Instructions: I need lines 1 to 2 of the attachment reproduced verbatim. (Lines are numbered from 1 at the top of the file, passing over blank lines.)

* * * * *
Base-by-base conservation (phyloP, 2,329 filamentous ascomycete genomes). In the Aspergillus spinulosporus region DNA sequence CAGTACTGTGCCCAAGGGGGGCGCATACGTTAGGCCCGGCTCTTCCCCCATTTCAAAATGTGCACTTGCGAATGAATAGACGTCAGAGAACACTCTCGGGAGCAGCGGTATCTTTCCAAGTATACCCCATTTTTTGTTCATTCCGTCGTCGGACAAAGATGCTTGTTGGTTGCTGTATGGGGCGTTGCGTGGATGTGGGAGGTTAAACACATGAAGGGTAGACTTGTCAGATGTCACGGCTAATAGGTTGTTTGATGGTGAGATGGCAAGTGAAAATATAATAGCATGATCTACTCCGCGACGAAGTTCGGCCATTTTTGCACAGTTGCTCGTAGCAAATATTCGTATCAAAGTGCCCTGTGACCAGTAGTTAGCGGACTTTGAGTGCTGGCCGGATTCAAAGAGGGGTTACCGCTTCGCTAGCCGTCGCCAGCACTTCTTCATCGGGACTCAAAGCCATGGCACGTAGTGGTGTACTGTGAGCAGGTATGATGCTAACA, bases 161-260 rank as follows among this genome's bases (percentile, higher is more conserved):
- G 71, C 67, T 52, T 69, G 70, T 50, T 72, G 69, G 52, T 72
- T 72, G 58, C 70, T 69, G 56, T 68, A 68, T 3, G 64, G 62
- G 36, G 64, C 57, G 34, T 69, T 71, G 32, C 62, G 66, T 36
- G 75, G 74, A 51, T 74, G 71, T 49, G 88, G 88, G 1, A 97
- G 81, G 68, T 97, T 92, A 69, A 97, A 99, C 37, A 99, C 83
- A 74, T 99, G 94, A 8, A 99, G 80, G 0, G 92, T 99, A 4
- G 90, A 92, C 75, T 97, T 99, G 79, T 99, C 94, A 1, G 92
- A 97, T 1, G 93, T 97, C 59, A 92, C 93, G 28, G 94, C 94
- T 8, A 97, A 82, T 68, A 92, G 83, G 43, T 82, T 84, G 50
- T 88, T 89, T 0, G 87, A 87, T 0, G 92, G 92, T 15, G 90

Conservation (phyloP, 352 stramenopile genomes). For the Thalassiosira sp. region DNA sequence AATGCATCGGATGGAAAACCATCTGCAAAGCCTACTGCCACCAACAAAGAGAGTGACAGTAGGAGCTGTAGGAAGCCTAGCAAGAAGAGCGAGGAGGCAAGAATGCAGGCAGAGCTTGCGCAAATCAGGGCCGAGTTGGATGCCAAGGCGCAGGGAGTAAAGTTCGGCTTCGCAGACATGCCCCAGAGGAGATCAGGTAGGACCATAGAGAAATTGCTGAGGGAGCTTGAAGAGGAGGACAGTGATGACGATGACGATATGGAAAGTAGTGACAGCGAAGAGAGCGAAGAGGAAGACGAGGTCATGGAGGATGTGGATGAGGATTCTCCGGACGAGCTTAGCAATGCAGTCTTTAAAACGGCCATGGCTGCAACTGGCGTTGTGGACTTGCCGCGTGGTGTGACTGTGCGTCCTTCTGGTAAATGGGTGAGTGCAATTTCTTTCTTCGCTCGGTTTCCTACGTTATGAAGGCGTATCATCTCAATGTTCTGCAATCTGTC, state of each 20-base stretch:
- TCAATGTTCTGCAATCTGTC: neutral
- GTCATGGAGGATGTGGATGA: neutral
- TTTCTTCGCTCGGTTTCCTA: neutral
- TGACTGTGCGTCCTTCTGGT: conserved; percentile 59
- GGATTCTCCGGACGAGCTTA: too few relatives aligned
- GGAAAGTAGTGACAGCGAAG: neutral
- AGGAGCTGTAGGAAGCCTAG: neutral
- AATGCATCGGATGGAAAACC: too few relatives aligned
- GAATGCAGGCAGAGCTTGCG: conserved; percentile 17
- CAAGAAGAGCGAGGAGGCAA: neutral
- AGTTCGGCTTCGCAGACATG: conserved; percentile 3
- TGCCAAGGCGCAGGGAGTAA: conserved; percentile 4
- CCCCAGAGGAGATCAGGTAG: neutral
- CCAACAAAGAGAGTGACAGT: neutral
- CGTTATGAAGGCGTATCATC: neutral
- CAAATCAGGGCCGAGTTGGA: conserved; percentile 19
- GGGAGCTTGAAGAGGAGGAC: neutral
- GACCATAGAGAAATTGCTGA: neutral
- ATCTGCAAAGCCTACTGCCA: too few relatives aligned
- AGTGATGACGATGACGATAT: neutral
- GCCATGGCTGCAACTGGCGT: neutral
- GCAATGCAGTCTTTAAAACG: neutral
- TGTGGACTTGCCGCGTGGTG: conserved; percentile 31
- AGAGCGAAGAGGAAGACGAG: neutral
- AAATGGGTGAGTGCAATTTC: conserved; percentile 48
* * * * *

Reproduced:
Base-by-base conservation (phyloP, 2,329 filamentous ascomycete genomes). In the Aspergillus spinulosporus region DNA sequence CAGTACTGTGCCCAAGGGGGGCGCATACGTTAGGCCCGGCTCTTCCCCCATTTCAAAATGTGCACTTGCGAATGAATAGACGTCAGAGAACACTCTCGGGAGCAGCGGTATCTTTCCAAGTATACCCCATTTTTTGTTCATTCCGTCGTCGGACAAAGATGCTTGTTGGTTGCTGTATGGGGCGTTGCGTGGATGTGGGAGGTTAAACACATGAAGGGTAGACTTGTCAGATGTCACGGCTAATAGGTTGTTTGATGGTGAGATGGCAAGTGAAAATATAATAGCATGATCTACTCCGCGACGAAGTTCGGCCATTTTTGCACAGTTGCTCGTAGCAAATATTCGTATCAAAGTGCCCTGTGACCAGTAGTTAGCGGACTTTGAGTGCTGGCCGGATTCAAAGAGGGGTTACCGCTTCGCTAGCCGTCGCCAGCACTTCTTCATCGGGACTCAAAGCCATGGCACGTAGTGGTGTACTGTGAGCAGGTATGATGCTAACA, bases 161-260 rank as follows among this genome's bases (percentile, higher is more conserved):
- G 71, C 67, T 52, T 69, G 70, T 50, T 72, G 69, G 52, T 72